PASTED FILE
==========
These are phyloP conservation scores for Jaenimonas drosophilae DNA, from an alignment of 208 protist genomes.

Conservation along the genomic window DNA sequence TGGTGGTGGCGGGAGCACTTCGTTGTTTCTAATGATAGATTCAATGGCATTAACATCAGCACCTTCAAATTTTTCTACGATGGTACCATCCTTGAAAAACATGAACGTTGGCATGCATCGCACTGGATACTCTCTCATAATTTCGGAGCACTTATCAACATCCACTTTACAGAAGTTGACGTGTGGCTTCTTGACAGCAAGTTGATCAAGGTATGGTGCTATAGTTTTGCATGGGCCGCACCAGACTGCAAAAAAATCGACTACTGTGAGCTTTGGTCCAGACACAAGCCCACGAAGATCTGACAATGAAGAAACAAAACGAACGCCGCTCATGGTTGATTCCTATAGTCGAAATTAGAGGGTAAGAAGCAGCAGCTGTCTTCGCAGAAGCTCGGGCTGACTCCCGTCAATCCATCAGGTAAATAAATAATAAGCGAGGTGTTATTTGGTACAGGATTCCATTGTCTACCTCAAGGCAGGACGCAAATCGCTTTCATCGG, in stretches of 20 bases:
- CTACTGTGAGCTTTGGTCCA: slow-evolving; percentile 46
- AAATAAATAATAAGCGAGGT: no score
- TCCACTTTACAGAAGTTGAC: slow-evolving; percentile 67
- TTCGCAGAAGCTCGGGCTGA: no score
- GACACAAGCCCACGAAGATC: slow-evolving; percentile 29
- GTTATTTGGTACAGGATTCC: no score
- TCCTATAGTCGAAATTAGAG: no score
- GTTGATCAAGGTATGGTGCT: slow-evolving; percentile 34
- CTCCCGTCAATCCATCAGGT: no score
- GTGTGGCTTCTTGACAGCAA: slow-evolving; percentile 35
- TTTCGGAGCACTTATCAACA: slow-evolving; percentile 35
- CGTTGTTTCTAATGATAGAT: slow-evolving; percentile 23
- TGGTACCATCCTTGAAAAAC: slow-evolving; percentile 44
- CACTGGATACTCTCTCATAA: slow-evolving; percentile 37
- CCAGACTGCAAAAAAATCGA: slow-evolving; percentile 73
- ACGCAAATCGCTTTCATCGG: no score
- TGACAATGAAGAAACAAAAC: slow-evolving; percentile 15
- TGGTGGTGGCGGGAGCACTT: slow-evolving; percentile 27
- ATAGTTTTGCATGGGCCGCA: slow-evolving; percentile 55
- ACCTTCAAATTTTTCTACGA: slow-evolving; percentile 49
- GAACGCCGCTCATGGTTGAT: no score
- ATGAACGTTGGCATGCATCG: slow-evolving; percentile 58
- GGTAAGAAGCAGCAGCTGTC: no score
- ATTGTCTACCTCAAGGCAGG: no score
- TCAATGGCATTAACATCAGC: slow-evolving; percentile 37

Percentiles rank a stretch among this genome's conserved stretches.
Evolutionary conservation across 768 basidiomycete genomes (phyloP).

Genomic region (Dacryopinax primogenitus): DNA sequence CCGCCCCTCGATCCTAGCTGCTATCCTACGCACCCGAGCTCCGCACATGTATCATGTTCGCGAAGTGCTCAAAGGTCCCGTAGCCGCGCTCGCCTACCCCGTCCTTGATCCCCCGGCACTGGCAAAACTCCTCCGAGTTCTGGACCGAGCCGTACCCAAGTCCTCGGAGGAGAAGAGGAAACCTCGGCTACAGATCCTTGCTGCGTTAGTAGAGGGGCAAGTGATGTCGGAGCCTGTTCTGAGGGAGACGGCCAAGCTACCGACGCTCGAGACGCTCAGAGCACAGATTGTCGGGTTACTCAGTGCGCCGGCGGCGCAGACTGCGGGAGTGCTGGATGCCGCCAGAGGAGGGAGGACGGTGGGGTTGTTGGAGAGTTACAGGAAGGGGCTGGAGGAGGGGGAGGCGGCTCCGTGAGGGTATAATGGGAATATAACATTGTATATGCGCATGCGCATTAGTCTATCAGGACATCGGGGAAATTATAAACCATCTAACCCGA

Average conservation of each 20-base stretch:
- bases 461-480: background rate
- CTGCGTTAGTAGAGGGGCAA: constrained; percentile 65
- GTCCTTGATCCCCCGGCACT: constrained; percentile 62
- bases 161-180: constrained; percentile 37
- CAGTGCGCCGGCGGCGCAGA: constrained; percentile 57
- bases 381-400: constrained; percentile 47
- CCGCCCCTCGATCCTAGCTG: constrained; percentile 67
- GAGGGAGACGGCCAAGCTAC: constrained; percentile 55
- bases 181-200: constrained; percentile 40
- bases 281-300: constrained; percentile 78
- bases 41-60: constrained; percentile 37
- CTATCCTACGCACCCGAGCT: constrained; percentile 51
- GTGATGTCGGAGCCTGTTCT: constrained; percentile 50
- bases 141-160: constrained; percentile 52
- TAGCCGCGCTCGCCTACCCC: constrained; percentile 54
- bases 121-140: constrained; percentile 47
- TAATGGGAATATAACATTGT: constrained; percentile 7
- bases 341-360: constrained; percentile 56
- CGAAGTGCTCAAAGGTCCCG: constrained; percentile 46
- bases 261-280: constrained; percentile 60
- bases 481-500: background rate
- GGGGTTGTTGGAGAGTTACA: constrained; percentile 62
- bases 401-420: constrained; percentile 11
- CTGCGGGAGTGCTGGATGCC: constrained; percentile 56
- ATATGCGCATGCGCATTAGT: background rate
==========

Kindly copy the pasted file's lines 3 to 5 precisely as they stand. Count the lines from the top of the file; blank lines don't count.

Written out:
- CTACTGTGAGCTTTGGTCCA: slow-evolving; percentile 46
- AAATAAATAATAAGCGAGGT: no score
- TCCACTTTACAGAAGTTGAC: slow-evolving; percentile 67